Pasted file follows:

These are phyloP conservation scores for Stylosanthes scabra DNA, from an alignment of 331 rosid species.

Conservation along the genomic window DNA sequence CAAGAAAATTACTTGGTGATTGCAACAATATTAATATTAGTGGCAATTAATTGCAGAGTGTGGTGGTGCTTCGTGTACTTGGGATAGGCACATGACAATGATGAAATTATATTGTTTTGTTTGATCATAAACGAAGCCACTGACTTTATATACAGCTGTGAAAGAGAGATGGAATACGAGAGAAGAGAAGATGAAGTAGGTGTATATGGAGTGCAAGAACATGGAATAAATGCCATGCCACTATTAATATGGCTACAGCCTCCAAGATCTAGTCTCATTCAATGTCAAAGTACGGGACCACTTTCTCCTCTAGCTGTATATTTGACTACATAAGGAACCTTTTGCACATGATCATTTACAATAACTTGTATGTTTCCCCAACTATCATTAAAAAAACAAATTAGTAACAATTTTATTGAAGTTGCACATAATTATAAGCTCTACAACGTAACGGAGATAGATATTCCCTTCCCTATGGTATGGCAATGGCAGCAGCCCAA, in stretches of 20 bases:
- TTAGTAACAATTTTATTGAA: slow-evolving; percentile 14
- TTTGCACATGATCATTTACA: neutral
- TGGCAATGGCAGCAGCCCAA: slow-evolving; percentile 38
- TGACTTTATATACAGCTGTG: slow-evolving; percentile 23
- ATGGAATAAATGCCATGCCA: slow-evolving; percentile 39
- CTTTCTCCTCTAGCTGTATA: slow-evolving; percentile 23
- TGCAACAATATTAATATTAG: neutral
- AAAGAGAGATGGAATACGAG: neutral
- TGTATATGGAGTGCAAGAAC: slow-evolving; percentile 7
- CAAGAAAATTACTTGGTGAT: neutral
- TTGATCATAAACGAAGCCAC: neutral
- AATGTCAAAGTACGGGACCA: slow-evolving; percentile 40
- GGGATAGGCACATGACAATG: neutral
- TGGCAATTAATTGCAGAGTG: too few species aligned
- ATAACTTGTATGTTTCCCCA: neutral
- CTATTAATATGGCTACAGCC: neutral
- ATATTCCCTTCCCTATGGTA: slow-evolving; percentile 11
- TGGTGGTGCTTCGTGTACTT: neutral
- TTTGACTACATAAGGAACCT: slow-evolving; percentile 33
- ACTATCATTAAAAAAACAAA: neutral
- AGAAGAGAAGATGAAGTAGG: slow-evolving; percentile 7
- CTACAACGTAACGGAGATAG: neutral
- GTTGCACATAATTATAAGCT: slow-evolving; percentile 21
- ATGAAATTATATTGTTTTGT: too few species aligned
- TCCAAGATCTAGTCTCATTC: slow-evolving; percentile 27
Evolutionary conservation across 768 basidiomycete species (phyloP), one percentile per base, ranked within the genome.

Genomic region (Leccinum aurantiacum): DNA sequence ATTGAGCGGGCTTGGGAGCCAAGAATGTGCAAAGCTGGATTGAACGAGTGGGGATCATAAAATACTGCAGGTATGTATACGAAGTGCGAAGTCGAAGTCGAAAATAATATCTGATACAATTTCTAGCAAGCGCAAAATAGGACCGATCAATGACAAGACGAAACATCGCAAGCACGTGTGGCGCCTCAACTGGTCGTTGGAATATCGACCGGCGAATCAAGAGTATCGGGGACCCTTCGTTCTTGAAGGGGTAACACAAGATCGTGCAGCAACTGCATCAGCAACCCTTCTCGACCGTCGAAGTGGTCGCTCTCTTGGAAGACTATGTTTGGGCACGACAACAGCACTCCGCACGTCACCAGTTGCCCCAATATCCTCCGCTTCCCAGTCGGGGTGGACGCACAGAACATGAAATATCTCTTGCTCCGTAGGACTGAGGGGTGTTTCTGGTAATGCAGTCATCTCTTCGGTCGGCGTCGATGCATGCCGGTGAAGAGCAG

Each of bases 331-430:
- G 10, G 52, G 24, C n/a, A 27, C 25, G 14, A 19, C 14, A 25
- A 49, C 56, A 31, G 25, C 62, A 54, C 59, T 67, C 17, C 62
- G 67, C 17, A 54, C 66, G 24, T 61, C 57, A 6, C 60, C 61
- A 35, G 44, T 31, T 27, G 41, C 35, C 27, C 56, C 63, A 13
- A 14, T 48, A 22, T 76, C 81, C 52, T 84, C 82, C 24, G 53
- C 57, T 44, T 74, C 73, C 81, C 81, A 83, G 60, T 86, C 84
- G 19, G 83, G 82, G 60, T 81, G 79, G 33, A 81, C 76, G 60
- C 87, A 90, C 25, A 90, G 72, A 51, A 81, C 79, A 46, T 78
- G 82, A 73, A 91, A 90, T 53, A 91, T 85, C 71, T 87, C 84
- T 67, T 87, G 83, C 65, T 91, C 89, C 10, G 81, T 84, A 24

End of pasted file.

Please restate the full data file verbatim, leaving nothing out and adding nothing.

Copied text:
These are phyloP conservation scores for Stylosanthes scabra DNA, from an alignment of 331 rosid species.

Conservation along the genomic window DNA sequence CAAGAAAATTACTTGGTGATTGCAACAATATTAATATTAGTGGCAATTAATTGCAGAGTGTGGTGGTGCTTCGTGTACTTGGGATAGGCACATGACAATGATGAAATTATATTGTTTTGTTTGATCATAAACGAAGCCACTGACTTTATATACAGCTGTGAAAGAGAGATGGAATACGAGAGAAGAGAAGATGAAGTAGGTGTATATGGAGTGCAAGAACATGGAATAAATGCCATGCCACTATTAATATGGCTACAGCCTCCAAGATCTAGTCTCATTCAATGTCAAAGTACGGGACCACTTTCTCCTCTAGCTGTATATTTGACTACATAAGGAACCTTTTGCACATGATCATTTACAATAACTTGTATGTTTCCCCAACTATCATTAAAAAAACAAATTAGTAACAATTTTATTGAAGTTGCACATAATTATAAGCTCTACAACGTAACGGAGATAGATATTCCCTTCCCTATGGTATGGCAATGGCAGCAGCCCAA, in stretches of 20 bases:
- TTAGTAACAATTTTATTGAA: slow-evolving; percentile 14
- TTTGCACATGATCATTTACA: neutral
- TGGCAATGGCAGCAGCCCAA: slow-evolving; percentile 38
- TGACTTTATATACAGCTGTG: slow-evolving; percentile 23
- ATGGAATAAATGCCATGCCA: slow-evolving; percentile 39
- CTTTCTCCTCTAGCTGTATA: slow-evolving; percentile 23
- TGCAACAATATTAATATTAG: neutral
- AAAGAGAGATGGAATACGAG: neutral
- TGTATATGGAGTGCAAGAAC: slow-evolving; percentile 7
- CAAGAAAATTACTTGGTGAT: neutral
- TTGATCATAAACGAAGCCAC: neutral
- AATGTCAAAGTACGGGACCA: slow-evolving; percentile 40
- GGGATAGGCACATGACAATG: neutral
- TGGCAATTAATTGCAGAGTG: too few species aligned
- ATAACTTGTATGTTTCCCCA: neutral
- CTATTAATATGGCTACAGCC: neutral
- ATATTCCCTTCCCTATGGTA: slow-evolving; percentile 11
- TGGTGGTGCTTCGTGTACTT: neutral
- TTTGACTACATAAGGAACCT: slow-evolving; percentile 33
- ACTATCATTAAAAAAACAAA: neutral
- AGAAGAGAAGATGAAGTAGG: slow-evolving; percentile 7
- CTACAACGTAACGGAGATAG: neutral
- GTTGCACATAATTATAAGCT: slow-evolving; percentile 21
- ATGAAATTATATTGTTTTGT: too few species aligned
- TCCAAGATCTAGTCTCATTC: slow-evolving; percentile 27
Evolutionary conservation across 768 basidiomycete species (phyloP), one percentile per base, ranked within the genome.

Genomic region (Leccinum aurantiacum): DNA sequence ATTGAGCGGGCTTGGGAGCCAAGAATGTGCAAAGCTGGATTGAACGAGTGGGGATCATAAAATACTGCAGGTATGTATACGAAGTGCGAAGTCGAAGTCGAAAATAATATCTGATACAATTTCTAGCAAGCGCAAAATAGGACCGATCAATGACAAGACGAAACATCGCAAGCACGTGTGGCGCCTCAACTGGTCGTTGGAATATCGACCGGCGAATCAAGAGTATCGGGGACCCTTCGTTCTTGAAGGGGTAACACAAGATCGTGCAGCAACTGCATCAGCAACCCTTCTCGACCGTCGAAGTGGTCGCTCTCTTGGAAGACTATGTTTGGGCACGACAACAGCACTCCGCACGTCACCAGTTGCCCCAATATCCTCCGCTTCCCAGTCGGGGTGGACGCACAGAACATGAAATATCTCTTGCTCCGTAGGACTGAGGGGTGTTTCTGGTAATGCAGTCATCTCTTCGGTCGGCGTCGATGCATGCCGGTGAAGAGCAG

Each of bases 331-430:
- G 10, G 52, G 24, C n/a, A 27, C 25, G 14, A 19, C 14, A 25
- A 49, C 56, A 31, G 25, C 62, A 54, C 59, T 67, C 17, C 62
- G 67, C 17, A 54, C 66, G 24, T 61, C 57, A 6, C 60, C 61
- A 35, G 44, T 31, T 27, G 41, C 35, C 27, C 56, C 63, A 13
- A 14, T 48, A 22, T 76, C 81, C 52, T 84, C 82, C 24, G 53
- C 57, T 44, T 74, C 73, C 81, C 81, A 83, G 60, T 86, C 84
- G 19, G 83, G 82, G 60, T 81, G 79, G 33, A 81, C 76, G 60
- C 87, A 90, C 25, A 90, G 72, A 51, A 81, C 79, A 46, T 78
- G 82, A 73, A 91, A 90, T 53, A 91, T 85, C 71, T 87, C 84
- T 67, T 87, G 83, C 65, T 91, C 89, C 10, G 81, T 84, A 24